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Semi Auto Crimping

lpaalplpaalp Member Posts: 947 ✭✭✭
Recently began tightening the crimp on .45 ACP reloads, meeting the specs in the sticky on the subject.

Ques 1: Does tightening the crimp affect POI, all other factors being the same?

Note: POI on the 1911 appears the same as earlier rounds; tight groups. The Glock, however, showed less accuracy and larger groups than with earlier (looser crimp) rounds.

2) I loaded 150 rounds at one sitting, exactly the same, fired 75 thru a Glock 21, and 75 thru a 1911. The cases of those fired through the Glock are 'smoked' very black around 1/3 of the case and about 2/3 of the length of the case. Those fired thru the 1911 are 'clean' (normal) - not excessively blackened. Memory says the Glock didn't blacken the cases or rounds fired with less crimp (although memory could be flawed; not certain, just didn't notice it with earlier rounds).

Ques 2: Could the tighter crimp cause more blackening in the Glock?

Note: I'm sure the 1911 has a tighter chamber, although I'm unable to measure. One reason I went to a tighter crimp was because of an occasional FTF in the 1911 with the earlier (looser) crimp. (Problem appears to be solved by the tighter crimp.)


  • perry shooterperry shooter Member Posts: 17,390
    edited November -1
    Normally smoked cases come from a poor seal of the brass case to the Chamber walls.upon firing I would keep the cases shot in the 1911 separate from those fired in a glock. different brands of brass can be thicker or thinner than other brands. the 1911 Has lands and grooves and the bullet will have higher pressure quicker to seal the brass than a Glock with how the rifling is made in a Glock I can't really explain why the group size went up in the glock but not the 1911.
  • noyljnoylj Member Posts: 172 ✭✭✭
    edited November -1
    All you want is to remove the case mouth flare. For revolvers and cartridges that head space on some datum other then the case mouth, a roll crimp can be used and more roll crimp can have a minor effect on pressure/velocity.
    Crimp can definitely affect accuracy, however.
    Why did you tighten the crimps? Was this because of failure-to-feed? If so, did you remove the barrel, blacken a round, drop in barrel, and verify that the case mouth was the hang-up?
    Round won't chamber?_"the solution is always the same:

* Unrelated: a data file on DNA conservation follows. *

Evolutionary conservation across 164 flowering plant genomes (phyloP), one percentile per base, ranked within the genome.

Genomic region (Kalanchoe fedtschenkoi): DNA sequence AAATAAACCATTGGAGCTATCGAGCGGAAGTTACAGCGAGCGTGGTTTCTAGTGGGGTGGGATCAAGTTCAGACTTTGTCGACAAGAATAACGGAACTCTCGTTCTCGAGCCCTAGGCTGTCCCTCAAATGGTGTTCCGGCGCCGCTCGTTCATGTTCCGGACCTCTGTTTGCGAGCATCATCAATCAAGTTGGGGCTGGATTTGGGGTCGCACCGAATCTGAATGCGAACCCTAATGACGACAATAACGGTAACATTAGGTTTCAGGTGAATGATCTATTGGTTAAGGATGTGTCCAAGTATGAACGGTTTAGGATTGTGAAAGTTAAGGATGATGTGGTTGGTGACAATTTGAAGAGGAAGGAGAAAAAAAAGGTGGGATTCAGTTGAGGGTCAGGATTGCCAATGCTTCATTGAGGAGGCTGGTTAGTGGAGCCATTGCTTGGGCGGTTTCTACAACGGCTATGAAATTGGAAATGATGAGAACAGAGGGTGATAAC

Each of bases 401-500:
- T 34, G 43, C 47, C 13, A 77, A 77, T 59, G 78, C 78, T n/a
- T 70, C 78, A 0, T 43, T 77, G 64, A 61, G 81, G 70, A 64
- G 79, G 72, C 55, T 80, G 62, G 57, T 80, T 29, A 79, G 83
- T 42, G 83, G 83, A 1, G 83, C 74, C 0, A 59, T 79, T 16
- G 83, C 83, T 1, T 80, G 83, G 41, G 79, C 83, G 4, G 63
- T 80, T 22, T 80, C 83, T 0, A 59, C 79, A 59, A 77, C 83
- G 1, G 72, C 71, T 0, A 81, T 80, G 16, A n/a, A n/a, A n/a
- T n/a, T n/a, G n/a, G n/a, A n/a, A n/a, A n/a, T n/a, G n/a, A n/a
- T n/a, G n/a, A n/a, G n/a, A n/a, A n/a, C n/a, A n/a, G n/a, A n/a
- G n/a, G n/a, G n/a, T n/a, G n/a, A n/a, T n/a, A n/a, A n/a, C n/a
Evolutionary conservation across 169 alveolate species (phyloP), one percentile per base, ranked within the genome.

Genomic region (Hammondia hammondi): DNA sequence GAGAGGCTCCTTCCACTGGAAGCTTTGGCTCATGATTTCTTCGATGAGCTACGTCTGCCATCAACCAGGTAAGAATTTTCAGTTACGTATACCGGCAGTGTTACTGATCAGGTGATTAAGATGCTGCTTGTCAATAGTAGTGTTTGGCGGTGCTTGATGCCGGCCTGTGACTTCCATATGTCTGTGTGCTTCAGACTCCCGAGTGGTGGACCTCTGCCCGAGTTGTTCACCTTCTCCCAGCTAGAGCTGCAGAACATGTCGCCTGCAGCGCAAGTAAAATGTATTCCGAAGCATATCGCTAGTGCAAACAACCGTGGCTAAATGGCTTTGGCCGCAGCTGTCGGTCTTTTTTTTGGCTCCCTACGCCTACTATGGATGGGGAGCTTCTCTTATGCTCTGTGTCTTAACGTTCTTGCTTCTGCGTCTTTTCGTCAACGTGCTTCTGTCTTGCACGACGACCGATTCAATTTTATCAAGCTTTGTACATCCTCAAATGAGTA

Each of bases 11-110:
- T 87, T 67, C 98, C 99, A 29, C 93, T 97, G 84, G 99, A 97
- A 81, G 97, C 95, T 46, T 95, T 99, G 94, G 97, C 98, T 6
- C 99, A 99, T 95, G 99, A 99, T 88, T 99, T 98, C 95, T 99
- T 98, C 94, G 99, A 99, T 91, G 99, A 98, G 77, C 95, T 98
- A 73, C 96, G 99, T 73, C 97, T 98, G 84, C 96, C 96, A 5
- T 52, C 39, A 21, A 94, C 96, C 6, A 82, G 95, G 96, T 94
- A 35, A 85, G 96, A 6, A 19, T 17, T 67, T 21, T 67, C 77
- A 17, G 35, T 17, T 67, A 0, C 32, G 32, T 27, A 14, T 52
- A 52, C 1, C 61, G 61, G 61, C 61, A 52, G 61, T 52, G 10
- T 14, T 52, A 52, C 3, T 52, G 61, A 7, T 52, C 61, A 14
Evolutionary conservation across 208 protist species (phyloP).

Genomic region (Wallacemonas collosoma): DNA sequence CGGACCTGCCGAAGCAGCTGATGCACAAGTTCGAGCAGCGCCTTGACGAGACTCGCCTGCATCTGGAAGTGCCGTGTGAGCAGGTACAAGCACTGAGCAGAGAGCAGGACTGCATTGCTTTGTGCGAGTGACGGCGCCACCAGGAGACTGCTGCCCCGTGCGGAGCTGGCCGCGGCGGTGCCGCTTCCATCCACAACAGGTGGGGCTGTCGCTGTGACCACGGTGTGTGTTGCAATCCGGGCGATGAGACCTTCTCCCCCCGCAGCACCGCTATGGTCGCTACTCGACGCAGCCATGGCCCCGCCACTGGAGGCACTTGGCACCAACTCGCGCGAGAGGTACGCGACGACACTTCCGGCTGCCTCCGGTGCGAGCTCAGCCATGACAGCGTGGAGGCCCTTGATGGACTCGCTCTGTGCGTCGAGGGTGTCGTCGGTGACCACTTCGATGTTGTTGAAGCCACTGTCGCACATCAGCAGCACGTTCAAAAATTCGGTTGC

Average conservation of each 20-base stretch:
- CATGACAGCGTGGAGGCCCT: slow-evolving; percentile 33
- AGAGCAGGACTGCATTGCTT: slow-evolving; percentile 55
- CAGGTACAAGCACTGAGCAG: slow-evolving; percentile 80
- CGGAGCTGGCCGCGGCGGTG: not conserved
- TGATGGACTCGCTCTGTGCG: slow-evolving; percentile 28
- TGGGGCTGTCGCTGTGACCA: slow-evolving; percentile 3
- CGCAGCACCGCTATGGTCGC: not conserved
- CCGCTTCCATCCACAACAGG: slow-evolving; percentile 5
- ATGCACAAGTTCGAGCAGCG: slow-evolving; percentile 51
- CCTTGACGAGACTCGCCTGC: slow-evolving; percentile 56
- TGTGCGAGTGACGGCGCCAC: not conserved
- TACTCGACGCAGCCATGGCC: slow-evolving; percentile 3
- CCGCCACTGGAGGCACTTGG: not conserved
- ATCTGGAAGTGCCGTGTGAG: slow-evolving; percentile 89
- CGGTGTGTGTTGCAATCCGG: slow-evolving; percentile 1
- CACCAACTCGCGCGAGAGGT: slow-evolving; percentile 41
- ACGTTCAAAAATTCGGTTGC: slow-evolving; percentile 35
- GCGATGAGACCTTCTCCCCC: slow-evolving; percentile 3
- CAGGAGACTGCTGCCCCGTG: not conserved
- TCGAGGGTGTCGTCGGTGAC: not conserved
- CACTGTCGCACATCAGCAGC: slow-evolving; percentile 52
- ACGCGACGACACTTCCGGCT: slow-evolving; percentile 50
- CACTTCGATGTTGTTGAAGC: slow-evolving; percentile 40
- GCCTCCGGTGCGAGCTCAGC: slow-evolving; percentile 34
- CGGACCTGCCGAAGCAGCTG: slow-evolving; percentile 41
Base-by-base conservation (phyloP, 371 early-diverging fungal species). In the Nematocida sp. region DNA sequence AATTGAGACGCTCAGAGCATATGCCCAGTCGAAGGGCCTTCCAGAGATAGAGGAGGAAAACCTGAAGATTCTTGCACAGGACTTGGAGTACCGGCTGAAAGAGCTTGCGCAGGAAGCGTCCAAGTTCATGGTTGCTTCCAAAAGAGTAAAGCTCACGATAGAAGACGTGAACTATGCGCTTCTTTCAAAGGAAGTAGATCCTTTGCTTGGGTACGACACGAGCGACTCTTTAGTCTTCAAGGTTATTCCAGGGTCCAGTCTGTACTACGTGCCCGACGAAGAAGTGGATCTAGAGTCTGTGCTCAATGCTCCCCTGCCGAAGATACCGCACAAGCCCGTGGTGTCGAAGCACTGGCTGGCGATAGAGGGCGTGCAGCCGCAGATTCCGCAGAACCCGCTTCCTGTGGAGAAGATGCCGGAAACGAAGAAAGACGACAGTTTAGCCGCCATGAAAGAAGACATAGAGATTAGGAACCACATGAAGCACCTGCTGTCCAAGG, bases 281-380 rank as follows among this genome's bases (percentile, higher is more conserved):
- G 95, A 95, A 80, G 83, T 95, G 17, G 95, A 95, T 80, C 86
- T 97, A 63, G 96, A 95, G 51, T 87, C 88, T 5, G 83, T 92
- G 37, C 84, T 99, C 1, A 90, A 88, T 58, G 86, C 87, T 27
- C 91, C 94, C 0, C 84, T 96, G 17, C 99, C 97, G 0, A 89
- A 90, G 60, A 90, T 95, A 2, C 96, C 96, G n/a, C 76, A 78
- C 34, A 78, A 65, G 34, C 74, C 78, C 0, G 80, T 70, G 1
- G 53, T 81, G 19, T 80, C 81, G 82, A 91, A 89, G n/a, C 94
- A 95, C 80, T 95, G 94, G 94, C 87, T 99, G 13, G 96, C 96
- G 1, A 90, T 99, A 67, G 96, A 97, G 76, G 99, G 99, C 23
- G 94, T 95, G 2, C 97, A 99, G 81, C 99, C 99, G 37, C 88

Take the barrel out of the gun. Drop rounds in until you find one that won't chamber. Take that round and "paint" the bullet and case black with Magic Marker or other marker. Drop round in barrel and rotate it back-and-forth. Remove and inspect the round:
    1) scratches on bullet--COL is too long
    2) scratches on case mouth--insufficient crimp
    3) scratches on case at base of bullet--bullet seated crooked due to insufficient case expansion (not case mouth flare) or improper seating stem fit
    4) scratches on case just above extractor--case bulge not removed during sizing. May need a bulge buster.
    If you want to measure the crimp, then the case mouth should be 0.4739-0.4736".
  • TriumphGuyTriumphGuy Member Posts: 37 ✭✭
    edited November -1
    Crimp autoloading rounds all you want, taper or roll. Look at some factory rounds. They roll crimp the daylights out of brass to secure the bullet, increase bullet pull on firing, and make the round more rugged for its bumpy ride into the chamber. The not-so-dirty little secret is that if the case is trimmed to specified length, the case mouth does not contact the leade. The extractor holds the round in position against firing pin impact. SAAMI standard dimensions for chamber length exceed the maximum case length, both including tolerance. A case that contacts the chamber leade is in either too long, in a too short chamber, or is not being held properly by the extractor. The clearance is small, but is always there if the chamber and case are within tolerances. Handloader magazine has done several write-ups of this recently. It does no harm to believe that the cases headspace on the mouth, but they don't.
  • machine gun moranmachine gun moran Member Posts: 5,198
    edited November -1
    An overly-long and/or heavily crimped case can result in the case mouth entering the ball seat at the front of the chamber, preventing the crimp from opening and raising H*ll with pressure (as well as accuracy). The 1911 was originally designed as a controlled-feed, but with some types of modifications that are done to guns and especially to mags, the cartridge is actually knocked into the chamber, with the extractor then (hopefully) snapping over the rim. If it doesn't, the extractor will jam the cartridge as far into the chamber (and into the ball seat) as possible. I'm a traditionalist, I prefer to blow my case heads with overloads, not with improperly assembled ammunition.[:D][:D]
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